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This is the blog of Ian Rosales Casocot. Filipino writer. Sometime academic. Former backpacker. Twink bait. Hamster lover.

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Thursday, May 14, 2020

entry arrow10:25 AM | The Film Meme No. 20

[20th of 100]. Whenever I see a sprawling adventure epic that has a huge cast and employs small but pivotal segments that take place in countless [often exotic] places, I see the fingerprint of this movie all over them. This movie's breathtaking stitching together of incidents that point to a mystery -- airport controllers noting reports of a UFO, scientists arriving in the deserts of Mexico to examine the sudden appearance of long lost World War II airplanes and being told by an old witness that the "sun sang," the same scientists arriving in India to be told by a mass gathering of people that the fantastical music they heard came from the skies, a mother and her toddler in Indiana suddenly being terrorized by mysterious lights -- made for a sweeping prologue that was breathtaking for its scope. It is such an influential narrative shorthand, we see it now in movies hoping to achieve the same feel for worldwidish scope, including 2012 or The Core or Godzilla. This movie also signalled the filmmaker's thorough handling of its story. And then to have that epic scope suddenly be dialled down to the singular tale of a troubled family man haunted by visions he cannot understand -- that shift was amazing. I never saw anything like this narrative when I first saw it on videotape in the early 1990s. It was my introduction to the filmmaker's work, and it is certainly an excellent primer to his cinematic vision, his conceits of storytelling, his directorial ticks. I was so taken by it, I even devoured the excellent novelization of it. What's the film?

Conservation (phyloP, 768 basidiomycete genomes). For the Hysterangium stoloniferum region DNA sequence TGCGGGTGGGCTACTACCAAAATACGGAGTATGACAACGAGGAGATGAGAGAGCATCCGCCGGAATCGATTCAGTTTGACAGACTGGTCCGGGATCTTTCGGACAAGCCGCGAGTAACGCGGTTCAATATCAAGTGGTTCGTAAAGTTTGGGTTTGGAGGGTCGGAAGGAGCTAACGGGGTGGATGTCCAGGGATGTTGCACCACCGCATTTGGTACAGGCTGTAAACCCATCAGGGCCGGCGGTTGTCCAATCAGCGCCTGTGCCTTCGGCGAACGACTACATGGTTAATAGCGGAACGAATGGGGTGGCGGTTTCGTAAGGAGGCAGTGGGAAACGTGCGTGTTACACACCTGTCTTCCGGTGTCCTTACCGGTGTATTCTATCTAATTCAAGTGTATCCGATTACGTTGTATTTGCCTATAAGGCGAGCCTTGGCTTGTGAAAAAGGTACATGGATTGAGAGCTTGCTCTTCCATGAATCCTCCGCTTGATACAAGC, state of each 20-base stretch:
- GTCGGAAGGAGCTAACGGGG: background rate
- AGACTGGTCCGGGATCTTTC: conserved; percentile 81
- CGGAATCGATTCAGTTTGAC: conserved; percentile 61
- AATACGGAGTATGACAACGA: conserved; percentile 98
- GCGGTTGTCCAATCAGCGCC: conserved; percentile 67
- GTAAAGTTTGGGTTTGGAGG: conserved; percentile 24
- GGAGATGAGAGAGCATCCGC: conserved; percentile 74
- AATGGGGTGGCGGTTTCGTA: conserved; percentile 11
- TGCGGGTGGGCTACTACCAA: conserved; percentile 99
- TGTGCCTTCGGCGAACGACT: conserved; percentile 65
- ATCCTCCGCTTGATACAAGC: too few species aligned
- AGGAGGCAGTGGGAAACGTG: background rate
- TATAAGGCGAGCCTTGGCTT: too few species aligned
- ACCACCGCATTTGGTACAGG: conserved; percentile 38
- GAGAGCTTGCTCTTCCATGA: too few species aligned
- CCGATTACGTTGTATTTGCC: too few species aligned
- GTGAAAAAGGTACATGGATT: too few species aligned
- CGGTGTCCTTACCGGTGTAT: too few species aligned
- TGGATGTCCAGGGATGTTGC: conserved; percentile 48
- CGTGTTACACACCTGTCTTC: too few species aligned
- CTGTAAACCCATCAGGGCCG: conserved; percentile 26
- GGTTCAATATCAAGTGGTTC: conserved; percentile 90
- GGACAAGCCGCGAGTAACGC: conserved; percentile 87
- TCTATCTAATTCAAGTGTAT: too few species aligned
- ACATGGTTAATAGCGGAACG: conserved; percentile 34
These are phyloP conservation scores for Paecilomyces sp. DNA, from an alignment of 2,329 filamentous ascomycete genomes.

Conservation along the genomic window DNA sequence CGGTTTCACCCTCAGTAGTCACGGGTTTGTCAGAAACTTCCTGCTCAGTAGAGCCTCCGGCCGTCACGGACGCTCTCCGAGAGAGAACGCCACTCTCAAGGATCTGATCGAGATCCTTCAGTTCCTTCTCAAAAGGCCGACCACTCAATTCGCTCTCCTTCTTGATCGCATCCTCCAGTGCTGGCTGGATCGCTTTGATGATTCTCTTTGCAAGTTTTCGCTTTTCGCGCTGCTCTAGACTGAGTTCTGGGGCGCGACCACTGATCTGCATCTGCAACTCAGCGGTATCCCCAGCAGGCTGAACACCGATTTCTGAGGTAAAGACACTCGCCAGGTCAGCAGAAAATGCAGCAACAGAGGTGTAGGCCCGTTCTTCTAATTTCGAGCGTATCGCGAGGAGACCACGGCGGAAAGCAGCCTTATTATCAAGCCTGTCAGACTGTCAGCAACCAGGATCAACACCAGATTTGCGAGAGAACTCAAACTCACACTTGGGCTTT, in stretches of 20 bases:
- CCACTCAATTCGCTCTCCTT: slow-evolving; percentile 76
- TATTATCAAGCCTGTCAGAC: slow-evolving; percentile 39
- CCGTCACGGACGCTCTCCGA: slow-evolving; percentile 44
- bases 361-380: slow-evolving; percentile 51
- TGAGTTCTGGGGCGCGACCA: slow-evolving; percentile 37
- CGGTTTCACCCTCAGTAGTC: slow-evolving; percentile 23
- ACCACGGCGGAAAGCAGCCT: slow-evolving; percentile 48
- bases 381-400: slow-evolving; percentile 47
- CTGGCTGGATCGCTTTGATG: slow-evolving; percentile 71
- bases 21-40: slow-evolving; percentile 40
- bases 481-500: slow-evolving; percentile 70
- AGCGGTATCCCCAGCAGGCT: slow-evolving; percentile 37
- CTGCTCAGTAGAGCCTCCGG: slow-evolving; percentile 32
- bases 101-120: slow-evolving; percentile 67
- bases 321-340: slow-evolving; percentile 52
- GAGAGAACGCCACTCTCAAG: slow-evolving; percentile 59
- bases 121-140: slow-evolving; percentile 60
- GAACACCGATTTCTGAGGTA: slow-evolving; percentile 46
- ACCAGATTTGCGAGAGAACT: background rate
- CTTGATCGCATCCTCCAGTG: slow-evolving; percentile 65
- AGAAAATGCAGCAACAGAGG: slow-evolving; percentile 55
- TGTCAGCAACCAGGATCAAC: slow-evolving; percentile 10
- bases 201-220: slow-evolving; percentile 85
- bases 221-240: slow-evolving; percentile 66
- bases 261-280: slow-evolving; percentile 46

For the introduction to this meme, read here.


[0] This is Where You Bite the Sandwich